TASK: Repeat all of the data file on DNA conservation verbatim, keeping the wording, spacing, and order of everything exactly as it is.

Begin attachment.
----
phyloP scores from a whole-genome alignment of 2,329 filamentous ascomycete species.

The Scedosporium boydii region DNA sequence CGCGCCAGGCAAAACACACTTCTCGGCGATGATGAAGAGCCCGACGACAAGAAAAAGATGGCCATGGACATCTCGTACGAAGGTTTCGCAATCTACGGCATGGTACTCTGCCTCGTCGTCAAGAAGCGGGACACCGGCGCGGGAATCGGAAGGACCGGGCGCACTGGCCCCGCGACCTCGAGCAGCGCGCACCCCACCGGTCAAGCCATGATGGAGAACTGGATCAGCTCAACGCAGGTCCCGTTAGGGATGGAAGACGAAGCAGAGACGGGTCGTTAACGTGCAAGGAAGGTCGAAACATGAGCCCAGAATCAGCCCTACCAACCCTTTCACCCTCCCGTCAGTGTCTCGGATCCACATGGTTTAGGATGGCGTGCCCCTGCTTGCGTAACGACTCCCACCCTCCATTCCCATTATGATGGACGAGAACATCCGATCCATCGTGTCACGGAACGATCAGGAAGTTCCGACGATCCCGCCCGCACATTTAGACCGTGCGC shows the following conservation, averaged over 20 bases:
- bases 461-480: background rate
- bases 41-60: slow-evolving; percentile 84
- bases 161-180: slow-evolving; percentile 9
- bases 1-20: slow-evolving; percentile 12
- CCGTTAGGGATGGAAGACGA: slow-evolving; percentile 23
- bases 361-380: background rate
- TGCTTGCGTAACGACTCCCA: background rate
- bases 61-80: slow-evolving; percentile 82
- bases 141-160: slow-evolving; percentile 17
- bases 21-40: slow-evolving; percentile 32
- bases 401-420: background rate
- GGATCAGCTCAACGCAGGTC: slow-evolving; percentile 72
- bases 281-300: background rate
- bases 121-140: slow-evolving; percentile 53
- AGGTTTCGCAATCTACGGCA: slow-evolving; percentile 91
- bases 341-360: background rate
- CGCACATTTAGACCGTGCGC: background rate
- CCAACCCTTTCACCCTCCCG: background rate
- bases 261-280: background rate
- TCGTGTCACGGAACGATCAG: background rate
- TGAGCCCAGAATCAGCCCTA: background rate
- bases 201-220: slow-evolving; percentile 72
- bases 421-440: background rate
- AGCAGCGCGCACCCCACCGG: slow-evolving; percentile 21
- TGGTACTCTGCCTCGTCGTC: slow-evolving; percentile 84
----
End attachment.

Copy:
phyloP scores from a whole-genome alignment of 2,329 filamentous ascomycete species.

The Scedosporium boydii region DNA sequence CGCGCCAGGCAAAACACACTTCTCGGCGATGATGAAGAGCCCGACGACAAGAAAAAGATGGCCATGGACATCTCGTACGAAGGTTTCGCAATCTACGGCATGGTACTCTGCCTCGTCGTCAAGAAGCGGGACACCGGCGCGGGAATCGGAAGGACCGGGCGCACTGGCCCCGCGACCTCGAGCAGCGCGCACCCCACCGGTCAAGCCATGATGGAGAACTGGATCAGCTCAACGCAGGTCCCGTTAGGGATGGAAGACGAAGCAGAGACGGGTCGTTAACGTGCAAGGAAGGTCGAAACATGAGCCCAGAATCAGCCCTACCAACCCTTTCACCCTCCCGTCAGTGTCTCGGATCCACATGGTTTAGGATGGCGTGCCCCTGCTTGCGTAACGACTCCCACCCTCCATTCCCATTATGATGGACGAGAACATCCGATCCATCGTGTCACGGAACGATCAGGAAGTTCCGACGATCCCGCCCGCACATTTAGACCGTGCGC shows the following conservation, averaged over 20 bases:
- bases 461-480: background rate
- bases 41-60: slow-evolving; percentile 84
- bases 161-180: slow-evolving; percentile 9
- bases 1-20: slow-evolving; percentile 12
- CCGTTAGGGATGGAAGACGA: slow-evolving; percentile 23
- bases 361-380: background rate
- TGCTTGCGTAACGACTCCCA: background rate
- bases 61-80: slow-evolving; percentile 82
- bases 141-160: slow-evolving; percentile 17
- bases 21-40: slow-evolving; percentile 32
- bases 401-420: background rate
- GGATCAGCTCAACGCAGGTC: slow-evolving; percentile 72
- bases 281-300: background rate
- bases 121-140: slow-evolving; percentile 53
- AGGTTTCGCAATCTACGGCA: slow-evolving; percentile 91
- bases 341-360: background rate
- CGCACATTTAGACCGTGCGC: background rate
- CCAACCCTTTCACCCTCCCG: background rate
- bases 261-280: background rate
- TCGTGTCACGGAACGATCAG: background rate
- TGAGCCCAGAATCAGCCCTA: background rate
- bases 201-220: slow-evolving; percentile 72
- bases 421-440: background rate
- AGCAGCGCGCACCCCACCGG: slow-evolving; percentile 21
- TGGTACTCTGCCTCGTCGTC: slow-evolving; percentile 84